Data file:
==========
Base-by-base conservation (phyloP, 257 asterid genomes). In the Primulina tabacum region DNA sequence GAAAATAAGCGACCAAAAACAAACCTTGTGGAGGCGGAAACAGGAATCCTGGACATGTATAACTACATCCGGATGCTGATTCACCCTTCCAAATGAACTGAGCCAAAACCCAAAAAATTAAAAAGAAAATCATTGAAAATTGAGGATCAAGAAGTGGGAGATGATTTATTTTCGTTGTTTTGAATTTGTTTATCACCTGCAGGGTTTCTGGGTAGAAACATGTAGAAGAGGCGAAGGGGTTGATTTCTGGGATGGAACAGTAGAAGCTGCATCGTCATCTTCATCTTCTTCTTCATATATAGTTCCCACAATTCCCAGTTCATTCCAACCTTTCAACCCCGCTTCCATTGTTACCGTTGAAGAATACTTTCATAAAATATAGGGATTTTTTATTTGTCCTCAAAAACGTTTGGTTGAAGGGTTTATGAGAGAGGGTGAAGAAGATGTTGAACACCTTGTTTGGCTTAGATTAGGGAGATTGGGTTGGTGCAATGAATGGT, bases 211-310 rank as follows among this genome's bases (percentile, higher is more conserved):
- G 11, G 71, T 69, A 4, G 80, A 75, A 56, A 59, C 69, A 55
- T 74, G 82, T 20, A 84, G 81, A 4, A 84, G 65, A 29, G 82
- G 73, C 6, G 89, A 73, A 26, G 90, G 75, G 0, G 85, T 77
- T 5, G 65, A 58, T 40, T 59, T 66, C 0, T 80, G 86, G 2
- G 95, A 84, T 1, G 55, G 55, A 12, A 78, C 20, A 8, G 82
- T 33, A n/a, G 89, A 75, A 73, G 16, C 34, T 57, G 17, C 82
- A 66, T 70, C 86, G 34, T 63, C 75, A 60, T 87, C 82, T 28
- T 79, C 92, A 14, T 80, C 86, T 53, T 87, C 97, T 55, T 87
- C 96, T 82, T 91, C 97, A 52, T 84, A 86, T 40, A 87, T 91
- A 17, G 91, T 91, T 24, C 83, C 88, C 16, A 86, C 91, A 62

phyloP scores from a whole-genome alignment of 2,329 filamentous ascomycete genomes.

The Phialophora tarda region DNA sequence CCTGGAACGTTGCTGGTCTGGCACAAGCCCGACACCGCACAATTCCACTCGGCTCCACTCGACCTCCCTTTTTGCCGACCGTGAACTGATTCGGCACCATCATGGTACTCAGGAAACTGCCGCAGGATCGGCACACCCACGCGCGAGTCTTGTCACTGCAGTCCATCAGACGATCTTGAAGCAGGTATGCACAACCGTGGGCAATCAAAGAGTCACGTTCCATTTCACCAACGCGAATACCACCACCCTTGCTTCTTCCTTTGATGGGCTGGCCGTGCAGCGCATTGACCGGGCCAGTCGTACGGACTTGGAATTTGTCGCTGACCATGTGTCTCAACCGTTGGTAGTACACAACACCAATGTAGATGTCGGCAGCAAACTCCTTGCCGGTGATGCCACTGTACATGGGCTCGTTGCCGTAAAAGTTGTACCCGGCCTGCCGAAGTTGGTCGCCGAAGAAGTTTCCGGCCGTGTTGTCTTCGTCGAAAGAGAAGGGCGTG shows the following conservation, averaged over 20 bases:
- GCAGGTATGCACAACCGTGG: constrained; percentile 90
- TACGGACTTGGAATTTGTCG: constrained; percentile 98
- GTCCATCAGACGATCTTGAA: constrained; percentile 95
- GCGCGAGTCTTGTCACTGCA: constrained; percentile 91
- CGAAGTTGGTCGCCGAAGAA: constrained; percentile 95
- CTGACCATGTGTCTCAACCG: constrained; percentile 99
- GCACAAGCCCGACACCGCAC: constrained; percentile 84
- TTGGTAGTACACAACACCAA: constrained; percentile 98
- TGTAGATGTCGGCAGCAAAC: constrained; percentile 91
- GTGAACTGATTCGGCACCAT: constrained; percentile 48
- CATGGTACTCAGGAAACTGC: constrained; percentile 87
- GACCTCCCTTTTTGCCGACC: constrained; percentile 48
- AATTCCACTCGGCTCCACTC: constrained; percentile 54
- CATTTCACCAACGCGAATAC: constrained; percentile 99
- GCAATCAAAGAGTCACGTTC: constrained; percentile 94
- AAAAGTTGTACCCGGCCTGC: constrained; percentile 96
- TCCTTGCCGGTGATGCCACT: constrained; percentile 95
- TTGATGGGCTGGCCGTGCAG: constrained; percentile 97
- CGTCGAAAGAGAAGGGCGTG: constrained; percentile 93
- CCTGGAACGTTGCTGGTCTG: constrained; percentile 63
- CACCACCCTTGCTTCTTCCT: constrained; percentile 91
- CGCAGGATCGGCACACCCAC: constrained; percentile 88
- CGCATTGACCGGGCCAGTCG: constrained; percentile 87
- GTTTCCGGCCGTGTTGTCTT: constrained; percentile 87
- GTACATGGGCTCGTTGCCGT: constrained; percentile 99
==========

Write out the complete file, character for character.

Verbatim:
Base-by-base conservation (phyloP, 257 asterid genomes). In the Primulina tabacum region DNA sequence GAAAATAAGCGACCAAAAACAAACCTTGTGGAGGCGGAAACAGGAATCCTGGACATGTATAACTACATCCGGATGCTGATTCACCCTTCCAAATGAACTGAGCCAAAACCCAAAAAATTAAAAAGAAAATCATTGAAAATTGAGGATCAAGAAGTGGGAGATGATTTATTTTCGTTGTTTTGAATTTGTTTATCACCTGCAGGGTTTCTGGGTAGAAACATGTAGAAGAGGCGAAGGGGTTGATTTCTGGGATGGAACAGTAGAAGCTGCATCGTCATCTTCATCTTCTTCTTCATATATAGTTCCCACAATTCCCAGTTCATTCCAACCTTTCAACCCCGCTTCCATTGTTACCGTTGAAGAATACTTTCATAAAATATAGGGATTTTTTATTTGTCCTCAAAAACGTTTGGTTGAAGGGTTTATGAGAGAGGGTGAAGAAGATGTTGAACACCTTGTTTGGCTTAGATTAGGGAGATTGGGTTGGTGCAATGAATGGT, bases 211-310 rank as follows among this genome's bases (percentile, higher is more conserved):
- G 11, G 71, T 69, A 4, G 80, A 75, A 56, A 59, C 69, A 55
- T 74, G 82, T 20, A 84, G 81, A 4, A 84, G 65, A 29, G 82
- G 73, C 6, G 89, A 73, A 26, G 90, G 75, G 0, G 85, T 77
- T 5, G 65, A 58, T 40, T 59, T 66, C 0, T 80, G 86, G 2
- G 95, A 84, T 1, G 55, G 55, A 12, A 78, C 20, A 8, G 82
- T 33, A n/a, G 89, A 75, A 73, G 16, C 34, T 57, G 17, C 82
- A 66, T 70, C 86, G 34, T 63, C 75, A 60, T 87, C 82, T 28
- T 79, C 92, A 14, T 80, C 86, T 53, T 87, C 97, T 55, T 87
- C 96, T 82, T 91, C 97, A 52, T 84, A 86, T 40, A 87, T 91
- A 17, G 91, T 91, T 24, C 83, C 88, C 16, A 86, C 91, A 62

phyloP scores from a whole-genome alignment of 2,329 filamentous ascomycete genomes.

The Phialophora tarda region DNA sequence CCTGGAACGTTGCTGGTCTGGCACAAGCCCGACACCGCACAATTCCACTCGGCTCCACTCGACCTCCCTTTTTGCCGACCGTGAACTGATTCGGCACCATCATGGTACTCAGGAAACTGCCGCAGGATCGGCACACCCACGCGCGAGTCTTGTCACTGCAGTCCATCAGACGATCTTGAAGCAGGTATGCACAACCGTGGGCAATCAAAGAGTCACGTTCCATTTCACCAACGCGAATACCACCACCCTTGCTTCTTCCTTTGATGGGCTGGCCGTGCAGCGCATTGACCGGGCCAGTCGTACGGACTTGGAATTTGTCGCTGACCATGTGTCTCAACCGTTGGTAGTACACAACACCAATGTAGATGTCGGCAGCAAACTCCTTGCCGGTGATGCCACTGTACATGGGCTCGTTGCCGTAAAAGTTGTACCCGGCCTGCCGAAGTTGGTCGCCGAAGAAGTTTCCGGCCGTGTTGTCTTCGTCGAAAGAGAAGGGCGTG shows the following conservation, averaged over 20 bases:
- GCAGGTATGCACAACCGTGG: constrained; percentile 90
- TACGGACTTGGAATTTGTCG: constrained; percentile 98
- GTCCATCAGACGATCTTGAA: constrained; percentile 95
- GCGCGAGTCTTGTCACTGCA: constrained; percentile 91
- CGAAGTTGGTCGCCGAAGAA: constrained; percentile 95
- CTGACCATGTGTCTCAACCG: constrained; percentile 99
- GCACAAGCCCGACACCGCAC: constrained; percentile 84
- TTGGTAGTACACAACACCAA: constrained; percentile 98
- TGTAGATGTCGGCAGCAAAC: constrained; percentile 91
- GTGAACTGATTCGGCACCAT: constrained; percentile 48
- CATGGTACTCAGGAAACTGC: constrained; percentile 87
- GACCTCCCTTTTTGCCGACC: constrained; percentile 48
- AATTCCACTCGGCTCCACTC: constrained; percentile 54
- CATTTCACCAACGCGAATAC: constrained; percentile 99
- GCAATCAAAGAGTCACGTTC: constrained; percentile 94
- AAAAGTTGTACCCGGCCTGC: constrained; percentile 96
- TCCTTGCCGGTGATGCCACT: constrained; percentile 95
- TTGATGGGCTGGCCGTGCAG: constrained; percentile 97
- CGTCGAAAGAGAAGGGCGTG: constrained; percentile 93
- CCTGGAACGTTGCTGGTCTG: constrained; percentile 63
- CACCACCCTTGCTTCTTCCT: constrained; percentile 91
- CGCAGGATCGGCACACCCAC: constrained; percentile 88
- CGCATTGACCGGGCCAGTCG: constrained; percentile 87
- GTTTCCGGCCGTGTTGTCTT: constrained; percentile 87
- GTACATGGGCTCGTTGCCGT: constrained; percentile 99